(Of course they should pay down debt first, and, where there are *clear* financial advantages, then it may be better paying for extra qualifications or equipment or training to boost their future prospects. A Phd in Medieval Bell Ringing In The Normandy Region does not fit my definition of a good investment, from a financial perspective).

    Yes, not every young person is going to be in a position to do (or want to do) this, but this isn’t a blog for everyone! 🙂

    As for Jacob, while I much admire his thinking and his writing — and the guest posts he wrote here on Monevator — I’ve always had an issue with the idea that he showed you could retire convincingly — as most people understand the idea — on a few years work and ultra hard saving.

    Jacob showed that in a warm climate you could opt out of work (not retire) to live in a caravan off the main drag. He’s about lifestyle design, not early retirement in the sense that those words are commonly used.

    If you want to aspire to do that, then quit your job now, sell your house and most of your assets (I know you don’t consider your house an asset, but this illustrates again exactly why I disagree!), invest the resultant multi-six-figure capital and buy a mobile home in Scotland as an early retiree.

    If you don’t, then I think that makes my point… 😉

  • 10 ermine December 22, 2011, 2:11 am

    > multi-six-figure capital

    Fortunately I Googled what this meant before thinking WTF, I don’t have a net worth of a megapound and never will have 🙂

    Jacob is younger than me, which means I will get old before he does. I at least have a better healthcare system, inasmuch as it is free at the point of use at the moment. I try and avoid it, but on those rare occasions I have needed it it delivered.

    However, whenever I see the magic of compound interest being sold, I always want to counter it. I haven’t used it, and I am within less than a decade of the end of my conventional working life. If Jacob is anomalous, how about Money Mustache – most of your readers could achieve the MMM way of early retirement. Again, compound interest was not a key part of his solution. I would put it to you that your own position, a little bit less than halfway through your working life, has been achieved through frugality and living below your means, not compound interest. You’re just not old enough for it to have done anything useful for you, unless your parents set up that CTF when you were 0.

    That’s the point I’m driving at. The essence of achieving wealth is to live below you means – spend less that you earn. Bigtime. That is what accumulates, and that is what those schoolkids should be taught. Not the empty dream that there is some fairness fairy called compound interest that will fix it all for them. They could combine it with English Literature and take the Micawber principle.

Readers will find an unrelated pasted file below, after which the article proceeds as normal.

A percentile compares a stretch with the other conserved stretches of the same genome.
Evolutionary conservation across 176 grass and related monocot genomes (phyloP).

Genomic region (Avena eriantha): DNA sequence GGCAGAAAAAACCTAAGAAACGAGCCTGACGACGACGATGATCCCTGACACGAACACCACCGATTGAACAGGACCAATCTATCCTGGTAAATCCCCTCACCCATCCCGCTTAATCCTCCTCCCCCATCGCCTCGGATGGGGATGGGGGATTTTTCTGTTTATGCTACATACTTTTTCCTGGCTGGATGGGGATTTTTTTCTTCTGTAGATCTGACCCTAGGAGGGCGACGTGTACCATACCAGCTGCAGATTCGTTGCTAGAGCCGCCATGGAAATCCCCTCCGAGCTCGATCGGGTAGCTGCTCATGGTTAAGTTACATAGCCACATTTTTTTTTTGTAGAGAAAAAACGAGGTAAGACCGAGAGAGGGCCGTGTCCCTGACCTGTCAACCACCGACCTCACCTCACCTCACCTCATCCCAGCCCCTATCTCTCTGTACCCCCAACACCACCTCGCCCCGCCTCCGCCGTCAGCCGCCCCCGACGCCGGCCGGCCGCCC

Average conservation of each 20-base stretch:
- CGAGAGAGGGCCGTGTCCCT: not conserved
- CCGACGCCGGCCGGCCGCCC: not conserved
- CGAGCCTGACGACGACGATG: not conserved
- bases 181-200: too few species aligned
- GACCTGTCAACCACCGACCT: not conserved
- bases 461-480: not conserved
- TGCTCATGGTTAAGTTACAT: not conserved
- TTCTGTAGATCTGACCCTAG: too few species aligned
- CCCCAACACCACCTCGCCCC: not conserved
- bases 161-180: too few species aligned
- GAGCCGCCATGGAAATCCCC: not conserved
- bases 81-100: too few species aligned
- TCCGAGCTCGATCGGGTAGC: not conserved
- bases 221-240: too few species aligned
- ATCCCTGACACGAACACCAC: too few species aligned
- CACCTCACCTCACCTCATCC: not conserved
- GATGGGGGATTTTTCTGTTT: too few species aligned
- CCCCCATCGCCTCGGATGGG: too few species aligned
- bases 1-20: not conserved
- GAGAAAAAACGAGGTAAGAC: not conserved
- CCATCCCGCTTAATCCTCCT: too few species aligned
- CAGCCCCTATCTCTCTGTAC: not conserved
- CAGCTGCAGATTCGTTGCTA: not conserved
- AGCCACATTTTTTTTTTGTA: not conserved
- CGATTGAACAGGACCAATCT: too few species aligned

Believing in the magic of compound interest is like believing in Santa Claus. It’s a nice story, but it’s one you grow out of. Read your GFs mags, they tell you you can have it all. You can’t have it all, though you probably have to get to be a cantankerous old git before you know that. You have to decide what you want to have.

    Compound interest will deliver for you, but only if the economic system survives intact over your lifetime, and even then, it only delivers for you when you’re about to croak. Even if we lived 1000 years, as the poster above indicated, it would only deliver towards the end of your lifetime, because there would be a desperately increasing world population using more stuff all the time.

    Compound interest has one purpose, and that is to tackle the compounding of inflation. It’s why your 8% win is set against the 3-4% long term inflation the UK has had to deliver a real return of 5%-ish. Which is what you live off. Resulting in the approximate rule of thumb that to be independently wealthy you need to have diversified capital of about 20x your desired annual income. Other than that, compound interest is an empty dream. If you could live in suspended animation for half your life, yes, compound interest will do it for you. It changes the figures, but as you live, governments promise more than they can deliver and print the extra money to pay for it…

    > I think forgoing the odd pair of designer sunglasses to put money into an ISA is a sacrifice well worth making, or better yet getting a second job or similar to generate extra income.

    I sweat buckets to fill my ISA year on year. 10k is half the national average wage post tax. Couldn’t agree with you more that passing on the designer whatever to feed into an ISA is well worth doing, but filling one is a seriously big ask.

    > better yet getting a second job or similar to generate extra income.

    That’s Calvinist. The point of being young is to roll with the joy of being good looking and being able to stay up all night. No to sock it away in an ISA. They should stick to rule #1 – over a year, spend 90% or less of what you earn.

    OK, I’m done with being the site curmudgeon on this. I don’t cry into my beer that I didn’t start saving for a pension when I was working for the BBC at 28. I sprang my BBC pension contribs at £700. At a 5% annualised real interest rate that would be about £2400 now. Big deal. Tax-free it would have been maybe £5000. I’m happy enough to give my younger self that £700, he needed it more then 🙂

  • 11 The Investor December 22, 2011, 10:35 am